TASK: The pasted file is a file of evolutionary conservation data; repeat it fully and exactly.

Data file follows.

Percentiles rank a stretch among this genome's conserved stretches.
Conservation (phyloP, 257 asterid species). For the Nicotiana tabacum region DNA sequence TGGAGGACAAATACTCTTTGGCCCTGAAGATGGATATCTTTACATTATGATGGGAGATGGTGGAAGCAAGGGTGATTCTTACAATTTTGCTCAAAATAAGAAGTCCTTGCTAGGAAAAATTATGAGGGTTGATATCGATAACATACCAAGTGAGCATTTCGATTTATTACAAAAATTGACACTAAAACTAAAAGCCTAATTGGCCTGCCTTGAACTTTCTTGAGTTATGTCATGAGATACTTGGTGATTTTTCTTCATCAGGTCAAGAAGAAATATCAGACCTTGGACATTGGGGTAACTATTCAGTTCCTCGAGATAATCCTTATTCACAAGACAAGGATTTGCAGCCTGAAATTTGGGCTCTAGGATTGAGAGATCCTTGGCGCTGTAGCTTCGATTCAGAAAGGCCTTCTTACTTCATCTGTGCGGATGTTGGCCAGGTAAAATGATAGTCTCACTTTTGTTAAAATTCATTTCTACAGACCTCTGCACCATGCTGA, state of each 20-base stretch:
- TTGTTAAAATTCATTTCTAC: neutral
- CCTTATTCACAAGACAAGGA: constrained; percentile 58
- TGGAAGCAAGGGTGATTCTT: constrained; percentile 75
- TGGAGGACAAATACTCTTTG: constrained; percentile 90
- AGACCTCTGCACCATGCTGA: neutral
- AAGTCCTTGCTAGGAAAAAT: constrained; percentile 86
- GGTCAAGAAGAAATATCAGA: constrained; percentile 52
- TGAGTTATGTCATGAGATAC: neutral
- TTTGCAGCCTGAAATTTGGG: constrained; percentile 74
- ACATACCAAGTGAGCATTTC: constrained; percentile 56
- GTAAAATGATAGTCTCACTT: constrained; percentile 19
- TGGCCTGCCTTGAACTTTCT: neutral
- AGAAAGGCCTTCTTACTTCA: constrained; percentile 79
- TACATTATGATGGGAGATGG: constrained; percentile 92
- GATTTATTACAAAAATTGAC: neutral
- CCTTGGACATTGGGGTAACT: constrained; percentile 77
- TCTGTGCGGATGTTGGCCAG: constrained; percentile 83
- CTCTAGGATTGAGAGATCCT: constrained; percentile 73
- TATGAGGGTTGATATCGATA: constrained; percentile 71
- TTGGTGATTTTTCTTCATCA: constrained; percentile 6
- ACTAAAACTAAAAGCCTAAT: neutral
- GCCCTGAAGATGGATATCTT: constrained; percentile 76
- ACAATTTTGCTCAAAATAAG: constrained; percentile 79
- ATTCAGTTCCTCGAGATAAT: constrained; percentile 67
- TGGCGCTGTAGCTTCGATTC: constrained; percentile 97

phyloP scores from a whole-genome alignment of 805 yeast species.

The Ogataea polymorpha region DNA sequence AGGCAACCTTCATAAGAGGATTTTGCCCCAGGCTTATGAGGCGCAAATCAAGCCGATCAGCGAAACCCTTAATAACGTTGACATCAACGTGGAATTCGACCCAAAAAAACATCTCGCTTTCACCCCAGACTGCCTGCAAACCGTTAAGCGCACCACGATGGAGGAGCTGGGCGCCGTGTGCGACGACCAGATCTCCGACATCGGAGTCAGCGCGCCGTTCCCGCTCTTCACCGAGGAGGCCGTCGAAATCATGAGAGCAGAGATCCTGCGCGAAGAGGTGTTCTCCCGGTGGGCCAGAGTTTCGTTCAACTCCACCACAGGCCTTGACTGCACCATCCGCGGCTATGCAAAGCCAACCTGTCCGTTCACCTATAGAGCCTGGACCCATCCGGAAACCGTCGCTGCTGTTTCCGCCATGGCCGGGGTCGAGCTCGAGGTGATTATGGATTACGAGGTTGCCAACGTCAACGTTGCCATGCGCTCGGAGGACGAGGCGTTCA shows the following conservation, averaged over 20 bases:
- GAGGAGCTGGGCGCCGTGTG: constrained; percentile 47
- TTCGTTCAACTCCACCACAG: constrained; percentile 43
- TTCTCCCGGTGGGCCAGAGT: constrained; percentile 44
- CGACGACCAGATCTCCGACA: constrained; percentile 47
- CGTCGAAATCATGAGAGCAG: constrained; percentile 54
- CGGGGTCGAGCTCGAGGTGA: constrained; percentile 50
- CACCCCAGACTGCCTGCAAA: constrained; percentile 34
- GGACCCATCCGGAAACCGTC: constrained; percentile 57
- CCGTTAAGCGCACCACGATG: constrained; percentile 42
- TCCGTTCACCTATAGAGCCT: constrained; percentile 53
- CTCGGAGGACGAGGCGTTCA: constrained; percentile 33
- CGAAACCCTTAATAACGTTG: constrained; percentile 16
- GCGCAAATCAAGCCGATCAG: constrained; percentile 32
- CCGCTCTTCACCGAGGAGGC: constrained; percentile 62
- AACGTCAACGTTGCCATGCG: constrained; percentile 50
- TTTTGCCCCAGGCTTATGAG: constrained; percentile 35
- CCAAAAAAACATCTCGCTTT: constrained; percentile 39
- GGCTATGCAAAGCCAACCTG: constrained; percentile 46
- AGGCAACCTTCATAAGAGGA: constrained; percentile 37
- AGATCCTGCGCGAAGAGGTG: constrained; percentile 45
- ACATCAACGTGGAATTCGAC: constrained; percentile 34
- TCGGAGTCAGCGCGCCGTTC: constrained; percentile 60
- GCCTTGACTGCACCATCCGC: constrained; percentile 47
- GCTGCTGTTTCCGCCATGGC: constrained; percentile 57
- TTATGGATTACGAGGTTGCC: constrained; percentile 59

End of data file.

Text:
Percentiles rank a stretch among this genome's conserved stretches.
Conservation (phyloP, 257 asterid species). For the Nicotiana tabacum region DNA sequence TGGAGGACAAATACTCTTTGGCCCTGAAGATGGATATCTTTACATTATGATGGGAGATGGTGGAAGCAAGGGTGATTCTTACAATTTTGCTCAAAATAAGAAGTCCTTGCTAGGAAAAATTATGAGGGTTGATATCGATAACATACCAAGTGAGCATTTCGATTTATTACAAAAATTGACACTAAAACTAAAAGCCTAATTGGCCTGCCTTGAACTTTCTTGAGTTATGTCATGAGATACTTGGTGATTTTTCTTCATCAGGTCAAGAAGAAATATCAGACCTTGGACATTGGGGTAACTATTCAGTTCCTCGAGATAATCCTTATTCACAAGACAAGGATTTGCAGCCTGAAATTTGGGCTCTAGGATTGAGAGATCCTTGGCGCTGTAGCTTCGATTCAGAAAGGCCTTCTTACTTCATCTGTGCGGATGTTGGCCAGGTAAAATGATAGTCTCACTTTTGTTAAAATTCATTTCTACAGACCTCTGCACCATGCTGA, state of each 20-base stretch:
- TTGTTAAAATTCATTTCTAC: neutral
- CCTTATTCACAAGACAAGGA: constrained; percentile 58
- TGGAAGCAAGGGTGATTCTT: constrained; percentile 75
- TGGAGGACAAATACTCTTTG: constrained; percentile 90
- AGACCTCTGCACCATGCTGA: neutral
- AAGTCCTTGCTAGGAAAAAT: constrained; percentile 86
- GGTCAAGAAGAAATATCAGA: constrained; percentile 52
- TGAGTTATGTCATGAGATAC: neutral
- TTTGCAGCCTGAAATTTGGG: constrained; percentile 74
- ACATACCAAGTGAGCATTTC: constrained; percentile 56
- GTAAAATGATAGTCTCACTT: constrained; percentile 19
- TGGCCTGCCTTGAACTTTCT: neutral
- AGAAAGGCCTTCTTACTTCA: constrained; percentile 79
- TACATTATGATGGGAGATGG: constrained; percentile 92
- GATTTATTACAAAAATTGAC: neutral
- CCTTGGACATTGGGGTAACT: constrained; percentile 77
- TCTGTGCGGATGTTGGCCAG: constrained; percentile 83
- CTCTAGGATTGAGAGATCCT: constrained; percentile 73
- TATGAGGGTTGATATCGATA: constrained; percentile 71
- TTGGTGATTTTTCTTCATCA: constrained; percentile 6
- ACTAAAACTAAAAGCCTAAT: neutral
- GCCCTGAAGATGGATATCTT: constrained; percentile 76
- ACAATTTTGCTCAAAATAAG: constrained; percentile 79
- ATTCAGTTCCTCGAGATAAT: constrained; percentile 67
- TGGCGCTGTAGCTTCGATTC: constrained; percentile 97

phyloP scores from a whole-genome alignment of 805 yeast species.

The Ogataea polymorpha region DNA sequence AGGCAACCTTCATAAGAGGATTTTGCCCCAGGCTTATGAGGCGCAAATCAAGCCGATCAGCGAAACCCTTAATAACGTTGACATCAACGTGGAATTCGACCCAAAAAAACATCTCGCTTTCACCCCAGACTGCCTGCAAACCGTTAAGCGCACCACGATGGAGGAGCTGGGCGCCGTGTGCGACGACCAGATCTCCGACATCGGAGTCAGCGCGCCGTTCCCGCTCTTCACCGAGGAGGCCGTCGAAATCATGAGAGCAGAGATCCTGCGCGAAGAGGTGTTCTCCCGGTGGGCCAGAGTTTCGTTCAACTCCACCACAGGCCTTGACTGCACCATCCGCGGCTATGCAAAGCCAACCTGTCCGTTCACCTATAGAGCCTGGACCCATCCGGAAACCGTCGCTGCTGTTTCCGCCATGGCCGGGGTCGAGCTCGAGGTGATTATGGATTACGAGGTTGCCAACGTCAACGTTGCCATGCGCTCGGAGGACGAGGCGTTCA shows the following conservation, averaged over 20 bases:
- GAGGAGCTGGGCGCCGTGTG: constrained; percentile 47
- TTCGTTCAACTCCACCACAG: constrained; percentile 43
- TTCTCCCGGTGGGCCAGAGT: constrained; percentile 44
- CGACGACCAGATCTCCGACA: constrained; percentile 47
- CGTCGAAATCATGAGAGCAG: constrained; percentile 54
- CGGGGTCGAGCTCGAGGTGA: constrained; percentile 50
- CACCCCAGACTGCCTGCAAA: constrained; percentile 34
- GGACCCATCCGGAAACCGTC: constrained; percentile 57
- CCGTTAAGCGCACCACGATG: constrained; percentile 42
- TCCGTTCACCTATAGAGCCT: constrained; percentile 53
- CTCGGAGGACGAGGCGTTCA: constrained; percentile 33
- CGAAACCCTTAATAACGTTG: constrained; percentile 16
- GCGCAAATCAAGCCGATCAG: constrained; percentile 32
- CCGCTCTTCACCGAGGAGGC: constrained; percentile 62
- AACGTCAACGTTGCCATGCG: constrained; percentile 50
- TTTTGCCCCAGGCTTATGAG: constrained; percentile 35
- CCAAAAAAACATCTCGCTTT: constrained; percentile 39
- GGCTATGCAAAGCCAACCTG: constrained; percentile 46
- AGGCAACCTTCATAAGAGGA: constrained; percentile 37
- AGATCCTGCGCGAAGAGGTG: constrained; percentile 45
- ACATCAACGTGGAATTCGAC: constrained; percentile 34
- TCGGAGTCAGCGCGCCGTTC: constrained; percentile 60
- GCCTTGACTGCACCATCCGC: constrained; percentile 47
- GCTGCTGTTTCCGCCATGGC: constrained; percentile 57
- TTATGGATTACGAGGTTGCC: constrained; percentile 59